Now, facing legal and political obstacles to winning approval of a final rule, Chatterjee said he is seeking a short-term plan to rescue as many plants as possible while the commission does additional fact-finding.
“What I don’t want to have is plants shut down while we’re doing this longer-term analysis, so we need an interim step to keep them afloat,” Chatterjee told the S&P Global Platts Energy Podium in D.C. “I don’t know that we can get everybody in the lifeboat,” he added.
“My approach is going to be one of no regrets,” he said in the Bloomberg interview. “The worst-case scenario would be we do the long-term analysis, we figure out we actually did need these plants, but they’re gone. They’re offline and we can’t get them back.”
He said his plan will not alter RTO dispatch practices or distort markets.
Chatterjee also disclosed he had met with FirstEnergy CEO Chuck Jones “to really kick the tires on what they proposed [in their comments on the DOE NOPR] and challenge them on some of what they had put forward.” FERC’s ex parte rules, which bar commissioners from private discussions with parties in “case-specific, contested proceedings,” do not apply to rulemakings, according to a 2010 presentation by FERC Associate General Counsel Lawrence R. Greenfield (18 CFR 385.2201(a), (b), (c)(1)(ii)).
FirstEnergy proposed that the commission require RTOs and ISOs adopt a pro forma Resiliency Support Resource (RSR) tariff agreeing to make monthly payments to “fuel-secure, resilient generators.” The payments would be “equal to its full costs of operation and service” and a “fair return on equity,” minus its revenues for capacity, energy and ancillary services.
Chatterjee, a native of coal state Kentucky and a former aide to Senate Majority Leader Mitch McConnell (R-Ky.), has made no secret of his desire to aid coal generators. Powelson, a Republican, and LaFleur, a Democrat, have reacted more warily to the Perry proposal, expressing concern it could damage wholesale markets.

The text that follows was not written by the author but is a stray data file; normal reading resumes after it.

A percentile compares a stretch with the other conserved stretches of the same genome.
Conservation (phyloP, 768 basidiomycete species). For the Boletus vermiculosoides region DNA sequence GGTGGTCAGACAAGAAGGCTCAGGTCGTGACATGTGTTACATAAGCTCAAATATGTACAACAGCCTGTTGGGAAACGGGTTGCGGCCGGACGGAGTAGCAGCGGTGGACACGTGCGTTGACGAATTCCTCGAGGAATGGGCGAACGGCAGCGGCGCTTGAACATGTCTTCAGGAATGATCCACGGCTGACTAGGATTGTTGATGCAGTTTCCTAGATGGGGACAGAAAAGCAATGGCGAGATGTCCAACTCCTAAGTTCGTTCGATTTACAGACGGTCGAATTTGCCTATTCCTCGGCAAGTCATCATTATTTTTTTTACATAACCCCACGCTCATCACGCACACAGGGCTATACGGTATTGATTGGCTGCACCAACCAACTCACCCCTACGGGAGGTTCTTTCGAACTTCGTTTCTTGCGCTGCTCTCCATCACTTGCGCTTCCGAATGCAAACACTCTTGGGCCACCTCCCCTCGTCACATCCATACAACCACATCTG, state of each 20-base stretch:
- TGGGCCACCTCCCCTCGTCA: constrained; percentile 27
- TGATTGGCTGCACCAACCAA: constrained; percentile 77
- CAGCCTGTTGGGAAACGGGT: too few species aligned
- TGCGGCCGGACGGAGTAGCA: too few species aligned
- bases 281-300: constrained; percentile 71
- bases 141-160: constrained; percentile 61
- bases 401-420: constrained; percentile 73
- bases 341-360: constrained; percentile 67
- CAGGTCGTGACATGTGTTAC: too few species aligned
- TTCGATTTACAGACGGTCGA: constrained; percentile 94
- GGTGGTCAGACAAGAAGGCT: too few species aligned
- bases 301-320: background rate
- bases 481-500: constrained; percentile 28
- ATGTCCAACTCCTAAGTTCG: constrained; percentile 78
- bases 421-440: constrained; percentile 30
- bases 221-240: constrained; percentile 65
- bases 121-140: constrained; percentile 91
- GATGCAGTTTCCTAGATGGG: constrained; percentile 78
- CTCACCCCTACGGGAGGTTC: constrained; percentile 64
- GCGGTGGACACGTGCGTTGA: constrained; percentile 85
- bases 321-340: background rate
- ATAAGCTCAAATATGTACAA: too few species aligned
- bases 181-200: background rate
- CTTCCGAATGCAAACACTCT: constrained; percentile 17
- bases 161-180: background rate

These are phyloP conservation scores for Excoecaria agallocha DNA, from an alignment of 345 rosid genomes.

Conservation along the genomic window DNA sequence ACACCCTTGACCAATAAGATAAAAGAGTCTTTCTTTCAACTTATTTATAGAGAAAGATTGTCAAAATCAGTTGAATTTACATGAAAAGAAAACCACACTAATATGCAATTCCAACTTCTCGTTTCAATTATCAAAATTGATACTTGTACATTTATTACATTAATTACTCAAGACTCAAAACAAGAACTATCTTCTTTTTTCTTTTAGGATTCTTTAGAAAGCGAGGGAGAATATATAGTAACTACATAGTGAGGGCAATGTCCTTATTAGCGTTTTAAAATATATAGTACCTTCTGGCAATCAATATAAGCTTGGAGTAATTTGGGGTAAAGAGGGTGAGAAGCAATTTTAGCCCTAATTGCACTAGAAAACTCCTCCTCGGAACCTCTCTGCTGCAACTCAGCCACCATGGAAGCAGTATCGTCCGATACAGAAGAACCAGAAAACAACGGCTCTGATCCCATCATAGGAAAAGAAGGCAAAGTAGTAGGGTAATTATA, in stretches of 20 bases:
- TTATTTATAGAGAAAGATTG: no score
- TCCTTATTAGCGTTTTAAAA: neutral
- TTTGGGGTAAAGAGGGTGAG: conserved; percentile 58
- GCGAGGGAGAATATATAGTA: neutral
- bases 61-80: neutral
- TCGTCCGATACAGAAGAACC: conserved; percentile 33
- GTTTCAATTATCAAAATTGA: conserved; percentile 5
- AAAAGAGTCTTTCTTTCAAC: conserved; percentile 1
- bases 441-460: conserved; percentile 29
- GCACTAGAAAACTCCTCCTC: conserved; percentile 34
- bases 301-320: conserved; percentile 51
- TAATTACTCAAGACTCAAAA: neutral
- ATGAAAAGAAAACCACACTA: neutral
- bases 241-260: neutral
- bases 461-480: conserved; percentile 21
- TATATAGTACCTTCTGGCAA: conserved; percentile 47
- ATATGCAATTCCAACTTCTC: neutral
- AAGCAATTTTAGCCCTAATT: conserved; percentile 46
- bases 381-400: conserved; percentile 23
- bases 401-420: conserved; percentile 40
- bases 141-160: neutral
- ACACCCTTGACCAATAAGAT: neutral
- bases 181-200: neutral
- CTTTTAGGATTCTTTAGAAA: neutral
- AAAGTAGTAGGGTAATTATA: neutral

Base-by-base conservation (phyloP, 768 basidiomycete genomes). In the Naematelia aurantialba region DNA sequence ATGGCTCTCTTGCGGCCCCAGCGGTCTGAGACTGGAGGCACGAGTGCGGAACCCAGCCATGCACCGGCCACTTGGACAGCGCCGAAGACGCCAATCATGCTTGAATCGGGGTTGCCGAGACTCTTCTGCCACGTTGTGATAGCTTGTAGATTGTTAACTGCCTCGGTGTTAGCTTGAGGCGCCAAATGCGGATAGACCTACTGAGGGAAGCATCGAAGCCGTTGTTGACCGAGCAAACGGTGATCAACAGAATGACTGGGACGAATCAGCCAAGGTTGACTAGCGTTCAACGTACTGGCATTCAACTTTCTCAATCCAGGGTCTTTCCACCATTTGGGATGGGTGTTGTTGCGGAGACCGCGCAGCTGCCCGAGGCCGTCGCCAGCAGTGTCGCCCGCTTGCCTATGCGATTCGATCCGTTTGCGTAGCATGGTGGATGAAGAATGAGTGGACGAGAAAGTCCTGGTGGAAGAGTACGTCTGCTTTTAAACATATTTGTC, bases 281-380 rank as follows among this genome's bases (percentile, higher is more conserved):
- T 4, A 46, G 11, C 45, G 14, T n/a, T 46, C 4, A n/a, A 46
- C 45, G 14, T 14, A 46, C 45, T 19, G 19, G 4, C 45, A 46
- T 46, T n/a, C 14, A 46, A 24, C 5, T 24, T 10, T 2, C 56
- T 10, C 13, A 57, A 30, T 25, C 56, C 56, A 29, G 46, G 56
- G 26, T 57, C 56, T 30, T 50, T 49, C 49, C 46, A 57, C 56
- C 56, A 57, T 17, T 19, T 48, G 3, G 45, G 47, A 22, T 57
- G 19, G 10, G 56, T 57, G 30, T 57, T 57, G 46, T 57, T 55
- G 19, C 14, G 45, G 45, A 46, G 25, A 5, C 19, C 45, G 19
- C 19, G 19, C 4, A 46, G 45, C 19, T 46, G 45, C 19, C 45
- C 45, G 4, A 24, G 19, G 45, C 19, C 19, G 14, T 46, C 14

Awaiting McIntyre and Glick
Republican Kevin McIntyre and Democrat Richard Glick, who were confirmed to FERC by the Senate on Nov. 2, are awaiting their swearing-in and have not commented publicly on the proposal. Chatterjee told Bloomberg that he had not discussed the NOPR or his interim proposal with McIntyre, who will replace him as chairman.
“Kevin is somebody with a lot of expertise. He’s a smart, thoughtful guy. … And I hope that he will ultimately be persuaded to follow the course that I’ve laid out,” Chatterjee said.
Perry’s Sept. 28 proposal requested that FERC issue a final rule within 60 days. But even if Chatterjee won the two additional votes he needs to approve a final rule in December, it could be vulnerable to court challenges on the grounds that it was rushed through without sufficient notice to the public and proper evaluation by the commission.
Powelson said he was looking forward to the arrival of McIntyre and Glick — who cannot join FERC until President Trump gives them their signed commissions.
“Having two other colleagues be part of this conversation is important,” he said. “I think we’ve got a lot of work ahead of us over the next 24 days.”
Michael Brooks contributed to this article.